The transistors 15 and 16 receive a negative collector potential from a negative voltage supply terminal 17 via a common resistor 18 and the individual resistors 19 and Ztl. Unwanted alternating current components may be filtered from the negative supply voltage by means of a capacitor 21. A decoupling capacitor 22 returns the junction between the common resistor 18 and the individual resistors 19 and 26) to ground reference potential for alternating current.

In a similar fashion, the transistors 15 and 16 each receive a positive emitter potential from a positive voltage supply terminal 23 via the resistors 24, 25, 26 and 27. The junction between the resistors 24 and 25 is returned to ground reference potential for alternating current via a decoupling capacitor 28 and the positive voltage supply terminal 23 may be connected to a filter capacitor 29.

In operation, the transistors 15 and 16 function to supply amplified pulses across the resistors 19 and corresponding to pulses from the terminals 10 which are passed to a pair of resistors 30 and 31 in a succeeding push-pull amplification stage via the coupling capacitors 32 and 33. In a particular embodiment of the amplifier of FIG. 2, the amplified signals passed by the coupling capacitors 32 and 33 may be amplified in a number of successive push-pull amplification stages substantially similar to the first amplification stage. However, in order to simplify the drawing, only the first two amplification stages and the output stage are illustrated. Accordingly, in place of the dashed lines connecting the second amplification stage to the output stage, any desired number of additional amplification stages may be included.

The second amplification stage includes a pair of transistors 34 and 35 which are connected in a circuit configuration in which they derived positive and negative biasing potentials from the terminals 17 and 23 via the resistors 36, 37, 38, 39, 4% and 41 with a decoupling capacitor 42 returning the emitter circuit to ground reference potential for alternating current, and a decoupling capacitor 43 returning the collector circuit to ground reference potential for alternating current.

The overall gain of the amplifier of FIG. 2 is controlled by varying the value of the resistances in the emitter circuits of the transistors 34 and 35. The variation in resistances is accomplished by means of an automatic gain control circuit which parallels selected values of resistors with the resistors 41 and 41. A detailed description of the operation of the automatic gain control circuit is set forth below.

After passing through successive intermediate stages, the amplified signals may be applied to an output stage which includes in each channel a pair of transistors connected in complementary symmetry. Thus, the amplified signal in the upper channel is applied to a P-N-P transistor 44 and an N-P-N transistor 45. The transistors 44 and 45 share a common emitter resistor 46 and are each connected in a common collector configuration. In a similar fashion, the amplified signal in the lower channel is applied to a pair of transistors 47 and 48, also connected in complementary symmetry sharing a common emitter resistor 49. Accordingly, the complementary symmetry output circuits provide an amplified signal train at an output terminal 511 via a coupling capacitor 51 and another amplified signal train at a second output terminal 52 via a coupling capacitor 53.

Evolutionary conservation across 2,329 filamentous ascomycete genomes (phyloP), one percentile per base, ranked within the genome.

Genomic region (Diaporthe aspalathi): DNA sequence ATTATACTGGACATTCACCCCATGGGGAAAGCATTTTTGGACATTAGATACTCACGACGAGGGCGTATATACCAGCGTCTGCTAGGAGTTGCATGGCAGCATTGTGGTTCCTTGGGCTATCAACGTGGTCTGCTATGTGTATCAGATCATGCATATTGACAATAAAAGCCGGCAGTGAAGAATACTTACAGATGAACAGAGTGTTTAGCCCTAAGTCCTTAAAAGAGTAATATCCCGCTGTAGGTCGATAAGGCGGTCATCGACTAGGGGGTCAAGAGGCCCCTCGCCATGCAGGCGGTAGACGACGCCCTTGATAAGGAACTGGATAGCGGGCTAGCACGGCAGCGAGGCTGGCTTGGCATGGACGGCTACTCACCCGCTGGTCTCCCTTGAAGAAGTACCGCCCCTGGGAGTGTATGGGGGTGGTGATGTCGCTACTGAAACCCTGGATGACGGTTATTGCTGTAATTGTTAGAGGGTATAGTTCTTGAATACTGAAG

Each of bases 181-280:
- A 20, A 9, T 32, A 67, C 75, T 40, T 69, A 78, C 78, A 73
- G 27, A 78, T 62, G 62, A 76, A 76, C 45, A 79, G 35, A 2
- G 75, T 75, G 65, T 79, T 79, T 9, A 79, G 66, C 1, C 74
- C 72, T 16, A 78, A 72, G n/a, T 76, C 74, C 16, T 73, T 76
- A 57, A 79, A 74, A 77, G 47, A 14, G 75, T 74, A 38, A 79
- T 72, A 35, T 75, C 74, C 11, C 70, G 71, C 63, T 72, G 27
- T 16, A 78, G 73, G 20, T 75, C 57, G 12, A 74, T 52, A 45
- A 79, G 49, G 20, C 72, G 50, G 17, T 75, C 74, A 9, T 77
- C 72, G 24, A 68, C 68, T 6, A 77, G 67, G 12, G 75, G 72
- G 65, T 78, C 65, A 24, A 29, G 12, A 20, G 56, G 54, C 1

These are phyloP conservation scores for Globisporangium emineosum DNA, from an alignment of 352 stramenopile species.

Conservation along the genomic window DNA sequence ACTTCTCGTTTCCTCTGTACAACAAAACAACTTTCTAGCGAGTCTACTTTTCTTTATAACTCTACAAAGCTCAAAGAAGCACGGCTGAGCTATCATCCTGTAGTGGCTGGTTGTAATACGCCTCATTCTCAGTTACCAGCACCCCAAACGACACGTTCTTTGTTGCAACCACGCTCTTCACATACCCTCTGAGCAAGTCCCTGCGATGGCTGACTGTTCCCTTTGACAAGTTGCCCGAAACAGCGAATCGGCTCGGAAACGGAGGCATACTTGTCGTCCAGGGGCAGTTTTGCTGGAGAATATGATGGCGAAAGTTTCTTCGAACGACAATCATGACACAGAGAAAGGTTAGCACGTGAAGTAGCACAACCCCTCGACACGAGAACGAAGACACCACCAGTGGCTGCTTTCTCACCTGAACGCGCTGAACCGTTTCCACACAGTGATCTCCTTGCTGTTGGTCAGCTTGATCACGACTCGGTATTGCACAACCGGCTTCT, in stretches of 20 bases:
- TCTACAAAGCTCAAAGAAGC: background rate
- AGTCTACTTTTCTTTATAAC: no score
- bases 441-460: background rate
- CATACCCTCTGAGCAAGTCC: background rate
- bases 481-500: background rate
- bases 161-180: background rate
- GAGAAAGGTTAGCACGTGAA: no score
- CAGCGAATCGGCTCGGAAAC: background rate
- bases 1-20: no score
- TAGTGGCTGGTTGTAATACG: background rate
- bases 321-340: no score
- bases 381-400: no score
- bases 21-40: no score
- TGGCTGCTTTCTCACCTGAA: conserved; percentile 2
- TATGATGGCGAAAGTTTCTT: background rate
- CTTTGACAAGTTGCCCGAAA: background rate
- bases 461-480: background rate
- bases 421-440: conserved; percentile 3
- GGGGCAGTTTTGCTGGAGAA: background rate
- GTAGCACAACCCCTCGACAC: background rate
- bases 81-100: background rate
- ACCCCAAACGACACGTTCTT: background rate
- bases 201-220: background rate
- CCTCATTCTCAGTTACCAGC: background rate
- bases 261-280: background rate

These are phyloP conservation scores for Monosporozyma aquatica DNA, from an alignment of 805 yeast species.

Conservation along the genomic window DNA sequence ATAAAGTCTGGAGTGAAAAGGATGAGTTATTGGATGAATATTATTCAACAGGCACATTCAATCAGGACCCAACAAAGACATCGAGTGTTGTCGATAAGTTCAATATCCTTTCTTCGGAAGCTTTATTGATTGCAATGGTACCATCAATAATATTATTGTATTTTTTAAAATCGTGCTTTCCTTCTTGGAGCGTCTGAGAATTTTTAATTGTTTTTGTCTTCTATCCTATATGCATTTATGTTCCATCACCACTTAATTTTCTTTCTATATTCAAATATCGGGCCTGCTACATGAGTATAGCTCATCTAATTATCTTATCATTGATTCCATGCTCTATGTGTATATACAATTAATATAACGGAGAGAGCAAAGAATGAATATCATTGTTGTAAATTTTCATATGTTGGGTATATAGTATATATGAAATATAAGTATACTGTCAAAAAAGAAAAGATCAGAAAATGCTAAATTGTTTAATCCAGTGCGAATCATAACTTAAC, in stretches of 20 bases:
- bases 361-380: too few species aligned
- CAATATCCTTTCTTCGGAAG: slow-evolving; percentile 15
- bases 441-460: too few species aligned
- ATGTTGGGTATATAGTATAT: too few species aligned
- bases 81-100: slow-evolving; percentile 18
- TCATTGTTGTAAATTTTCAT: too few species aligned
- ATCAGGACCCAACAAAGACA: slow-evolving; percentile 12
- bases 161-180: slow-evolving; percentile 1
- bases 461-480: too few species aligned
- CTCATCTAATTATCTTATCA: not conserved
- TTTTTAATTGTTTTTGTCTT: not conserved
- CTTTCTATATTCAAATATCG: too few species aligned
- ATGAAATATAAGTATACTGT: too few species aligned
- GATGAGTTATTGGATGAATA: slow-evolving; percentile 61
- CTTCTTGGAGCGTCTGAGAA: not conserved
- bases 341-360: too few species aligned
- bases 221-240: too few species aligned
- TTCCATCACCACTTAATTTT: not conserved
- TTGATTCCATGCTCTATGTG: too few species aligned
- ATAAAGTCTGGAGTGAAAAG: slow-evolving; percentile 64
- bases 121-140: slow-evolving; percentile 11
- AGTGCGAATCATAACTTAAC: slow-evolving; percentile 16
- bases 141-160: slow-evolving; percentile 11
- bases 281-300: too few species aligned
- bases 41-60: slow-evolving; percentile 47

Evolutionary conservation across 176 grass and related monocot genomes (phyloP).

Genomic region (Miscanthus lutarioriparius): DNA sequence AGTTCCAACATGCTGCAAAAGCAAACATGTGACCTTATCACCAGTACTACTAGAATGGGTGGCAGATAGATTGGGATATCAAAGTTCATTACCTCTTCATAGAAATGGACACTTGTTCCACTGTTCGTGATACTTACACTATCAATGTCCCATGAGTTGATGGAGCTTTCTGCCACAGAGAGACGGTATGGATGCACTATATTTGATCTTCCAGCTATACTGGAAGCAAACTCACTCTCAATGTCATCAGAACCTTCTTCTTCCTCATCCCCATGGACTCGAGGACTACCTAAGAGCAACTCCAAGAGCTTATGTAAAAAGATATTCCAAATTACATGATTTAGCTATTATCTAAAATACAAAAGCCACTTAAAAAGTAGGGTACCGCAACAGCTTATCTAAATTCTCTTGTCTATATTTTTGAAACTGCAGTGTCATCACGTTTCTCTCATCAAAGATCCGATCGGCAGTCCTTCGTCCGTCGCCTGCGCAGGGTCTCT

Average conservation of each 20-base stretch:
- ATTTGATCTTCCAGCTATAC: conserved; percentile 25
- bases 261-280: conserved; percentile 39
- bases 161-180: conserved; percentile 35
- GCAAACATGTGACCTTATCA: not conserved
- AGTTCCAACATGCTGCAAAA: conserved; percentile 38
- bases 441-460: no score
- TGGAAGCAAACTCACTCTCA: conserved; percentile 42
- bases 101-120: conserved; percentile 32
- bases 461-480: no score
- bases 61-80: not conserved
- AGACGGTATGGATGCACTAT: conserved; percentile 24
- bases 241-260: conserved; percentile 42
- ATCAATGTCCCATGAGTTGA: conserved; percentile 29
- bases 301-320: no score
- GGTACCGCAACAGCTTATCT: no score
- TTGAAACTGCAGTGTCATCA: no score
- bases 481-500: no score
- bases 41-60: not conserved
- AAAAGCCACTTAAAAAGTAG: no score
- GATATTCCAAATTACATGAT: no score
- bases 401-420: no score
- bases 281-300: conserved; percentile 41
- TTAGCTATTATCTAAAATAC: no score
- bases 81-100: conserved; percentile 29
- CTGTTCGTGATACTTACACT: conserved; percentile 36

In the circuit of FIG. 2, the output signal appearing across the emitter resistor 49 is applied to an automatic gain control circuit including an amplification stage com prising a pair of transistors 54 and 55 connected in complementary symmetry sharing a common emitter resistor 56. Operating potential is applied to the collector of the transistor 55 from the negative voltage supply terminal 17 via a resistor 57. The collector of the transistor 55 is returned to ground for alternating current via a capacitor 58. The automatic gain control circuit of FIG. 2 includes two separate channels, each of which includes a like integrating circuit for deriving a control voltage for use in adjusting the gain of the amplifier. Accordingly, the amplified signal train appearing across the emitter resistor 56 is passed to the base of a transistor 59 in one channel and the base of a transistor 60 in another channel via the coupling capacitors 61 and 62. A voltage divider comprising the resistors 63, 64, 65 and 66 is connected between the negative voltage supply terminal 17 and the positive voltage supply terminal 23 to bias the transistors 59 and 60 in a direction of minimum conductivity.

In the lower channel of the automatic gain control circuit, the transistor 60 is connected across an integrating circuit including capacitor 67. The value of the time constant of the circuit including the integrating capacitor 67 determines the speed of response of the automatic gain control circuit to a variation in amplitude of the pulses appearing in the signal train. Accordingly, there is connected to the capacitor 67 a first continuous circuit path including a resistor 68. A second circuit path which may be selectively enabled to passcurrent is provided by a resistor 69 and a transistor 71 When a switching device such as a double pole switch 71 is in the fast response position, the collector of the transistor 70 is floating and the base-emitter junction of the transistor 70 is biased in a forward direction due to the potential appearing at a connection between the resistor 69 and an inverse feedback retsisor 72. Accordingly, the transistor 70 functions in the manner of a forward biased diode so that the second circuit path including the resistor 69 is connected to the capacitor 67. The time constant of the circuit as a whole is thereby lowered so that the voltage appearing across the capacitor 67 fluctuates in accordance with variations in amplitude of the pulses of the signal train and a corresponding voltage appearing across a resistor 73 is applied to the base of an emitter follower transistor 74 via the transistor 70.